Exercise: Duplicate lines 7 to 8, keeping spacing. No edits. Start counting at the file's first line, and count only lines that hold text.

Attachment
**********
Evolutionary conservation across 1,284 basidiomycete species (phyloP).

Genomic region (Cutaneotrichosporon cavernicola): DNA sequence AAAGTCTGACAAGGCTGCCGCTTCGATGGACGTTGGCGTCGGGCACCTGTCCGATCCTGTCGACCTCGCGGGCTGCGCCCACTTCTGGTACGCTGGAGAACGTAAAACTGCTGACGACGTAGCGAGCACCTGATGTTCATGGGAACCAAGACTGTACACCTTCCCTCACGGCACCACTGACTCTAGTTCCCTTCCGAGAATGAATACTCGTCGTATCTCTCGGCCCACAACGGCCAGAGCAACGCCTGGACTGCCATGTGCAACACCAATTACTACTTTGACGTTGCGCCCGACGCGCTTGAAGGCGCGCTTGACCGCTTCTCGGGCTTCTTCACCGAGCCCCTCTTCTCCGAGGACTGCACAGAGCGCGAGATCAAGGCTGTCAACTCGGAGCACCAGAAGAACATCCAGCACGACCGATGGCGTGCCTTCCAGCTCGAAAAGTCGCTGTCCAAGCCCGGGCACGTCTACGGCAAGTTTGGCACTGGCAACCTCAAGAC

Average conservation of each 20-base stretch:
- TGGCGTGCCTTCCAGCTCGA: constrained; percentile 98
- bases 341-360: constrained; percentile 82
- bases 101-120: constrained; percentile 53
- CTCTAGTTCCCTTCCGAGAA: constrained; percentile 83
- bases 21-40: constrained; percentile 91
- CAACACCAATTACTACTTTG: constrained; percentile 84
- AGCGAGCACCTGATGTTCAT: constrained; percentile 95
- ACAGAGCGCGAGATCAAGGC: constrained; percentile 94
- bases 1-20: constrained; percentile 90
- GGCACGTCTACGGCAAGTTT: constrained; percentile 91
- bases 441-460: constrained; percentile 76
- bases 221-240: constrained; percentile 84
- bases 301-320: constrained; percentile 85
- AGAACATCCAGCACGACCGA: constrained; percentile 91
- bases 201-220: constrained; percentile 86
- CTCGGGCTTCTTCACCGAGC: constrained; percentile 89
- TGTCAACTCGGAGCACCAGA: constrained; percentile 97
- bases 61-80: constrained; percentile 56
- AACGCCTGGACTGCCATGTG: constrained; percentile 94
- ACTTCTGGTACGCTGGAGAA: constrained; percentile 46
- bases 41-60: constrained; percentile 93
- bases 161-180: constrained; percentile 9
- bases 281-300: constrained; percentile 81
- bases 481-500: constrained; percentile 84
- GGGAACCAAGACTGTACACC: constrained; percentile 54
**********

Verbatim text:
- CTCTAGTTCCCTTCCGAGAA: constrained; percentile 83
- bases 21-40: constrained; percentile 91